The members of the Security Council have demanded that the DPRK comply fully with the Councils obligations under resolutions 1695 and 1718 and other related Security Council resolutions and statements. The Council called on all member states to uphold their obligations under these resolutions and statements.
SECRETARY-GENERAL CALLS ON BUSINESS LEADERS TO THINK GREEN
On Sunday, following his visit to Sri Lanka, the Secretary-General arrived in Copenhagen, Denmark. There he
addressed the opening of the World Business Summit on Climate Change.
The Secretary-General told the gathered business leaders that excessive reliance on a fossil fuel-based economy is destroying our planets resources. It is also choking global economic potential.
He added that doing the right thing for our climate is also smart for global competitiveness and long-term prosperity. Any multinational business that doesn't have a strategy in place to deal with climate change will end up on the losing side of history, the Secretary-General noted.
While in Copenhagen, the Secretary-General held a bilateral with former U.S. Vice President Al Gore. The two held further discussions on climate change.
The following day, Monday, the Secretary-General took a boat to a wind farm close to Copenhagen. Seeing firsthand how the wind turbines harnessed energy from nature, he called the facility an example for the world.
The Secretary-General is now in Helsinki, Finland, for an official visit. This morning he met with Finlands President and Prime Minister. We expect him back in New York tomorrow afternoon.
DISPLACEMENT CONTINUES IN NORTHWESTERN PAKISTAN
The UN Refugee Agency, (UNHCR),
says thousands of Pakistanis continue to flee areas of conflict in the North West Frontier Province, where government forces have been fighting militants.
The total number of displaced persons registered since early this month, has now reached over 2.38 million. UNHCR says that on average, an estimated 126,000 people-a-day are being registered in the four districts of Mardan, Charsadda, Swabi and Nowshera alone. Many more people are still reported to be stranded in the conflict zones.
UNHCR has commended the many acts of generosity from ordinary Pakistanis towards their fellow citizens. Some benefactors continue to contribute food packages of wheat flour, sugar, spices, tea, as well as cash and clothes.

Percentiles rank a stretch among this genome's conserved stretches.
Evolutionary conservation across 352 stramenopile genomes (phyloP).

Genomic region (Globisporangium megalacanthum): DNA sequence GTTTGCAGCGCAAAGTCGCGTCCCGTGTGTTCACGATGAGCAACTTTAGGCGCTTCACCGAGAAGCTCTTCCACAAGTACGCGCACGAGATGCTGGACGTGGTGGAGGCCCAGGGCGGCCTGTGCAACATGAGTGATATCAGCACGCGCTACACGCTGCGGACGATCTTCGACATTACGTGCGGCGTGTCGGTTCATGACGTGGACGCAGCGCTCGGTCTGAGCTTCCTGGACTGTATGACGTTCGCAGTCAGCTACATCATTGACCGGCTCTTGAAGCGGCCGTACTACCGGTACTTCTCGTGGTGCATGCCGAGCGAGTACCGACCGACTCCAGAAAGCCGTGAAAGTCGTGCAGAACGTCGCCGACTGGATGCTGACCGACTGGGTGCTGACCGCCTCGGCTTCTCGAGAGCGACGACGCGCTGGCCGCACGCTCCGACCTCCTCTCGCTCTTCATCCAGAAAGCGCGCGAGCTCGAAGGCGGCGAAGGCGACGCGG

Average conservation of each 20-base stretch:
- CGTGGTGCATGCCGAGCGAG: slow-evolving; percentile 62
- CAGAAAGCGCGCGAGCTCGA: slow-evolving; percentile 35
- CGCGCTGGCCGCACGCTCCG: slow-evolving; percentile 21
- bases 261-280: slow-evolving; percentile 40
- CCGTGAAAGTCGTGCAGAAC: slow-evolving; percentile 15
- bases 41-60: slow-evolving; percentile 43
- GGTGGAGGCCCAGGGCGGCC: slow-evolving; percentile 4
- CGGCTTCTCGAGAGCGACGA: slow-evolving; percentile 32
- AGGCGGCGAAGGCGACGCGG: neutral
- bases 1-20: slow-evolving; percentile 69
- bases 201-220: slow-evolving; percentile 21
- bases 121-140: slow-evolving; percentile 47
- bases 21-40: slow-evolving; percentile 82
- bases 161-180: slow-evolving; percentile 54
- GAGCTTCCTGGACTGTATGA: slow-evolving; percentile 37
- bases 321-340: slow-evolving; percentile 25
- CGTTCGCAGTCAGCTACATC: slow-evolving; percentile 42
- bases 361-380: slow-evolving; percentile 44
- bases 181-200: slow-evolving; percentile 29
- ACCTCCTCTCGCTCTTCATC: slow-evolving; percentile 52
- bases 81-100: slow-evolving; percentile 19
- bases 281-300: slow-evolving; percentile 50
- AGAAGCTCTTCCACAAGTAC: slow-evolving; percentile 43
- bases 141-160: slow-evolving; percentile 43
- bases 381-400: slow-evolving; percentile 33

To assist the displaced persons quickly, UNHCR is continuing to buy more supplies locally, from within Pakistan. The agency is also shipping relief items from stockpiles in warehouses around the world.
says that, with more than half of the displaced being children, the agency will need an additional $41.4 million to provide urgent assistance to the displaced. UNICEF Pakistan has now almost exhausted its contingency stocks of supplies. Funding and humanitarian efforts have been strained by the very rapid increase in the number of people fleeing the fighting.
UNICEF warns that more displacement of populations is expected in the days ahead as military operations expand to new areas.
UNICEF is also highlighting the fact that difficulties of access combined with shortages of essential humanitarian supplies and funding are hindering efforts to provide children and women who are internally displaced with life-saving support.
Asked about a press report about an appeal for a lull in fighting in order to provide UN assistance to vulnerable populations, the Spokeswoman noted that the problem of access all humanitarian agencies have at this time is caused by the general insecurity. UN agencies have had difficulties accessing some parts of Pakistan since long before the recent events. In the course of this kind of situation and humanitarian need, it is vital that all options are explored to ensure humanitarian access to those in need.
Okabe further explained that the UN official mentioned in the press report was referring to one of those options to get information on the situation. The United Nations will continue to work on the ground to expand humanitarian programming to all those in need, including people in the affected areas. In the current circumstances, Okabe said, the UN and partners are focusing on providing assistance to those who have left the affected areas.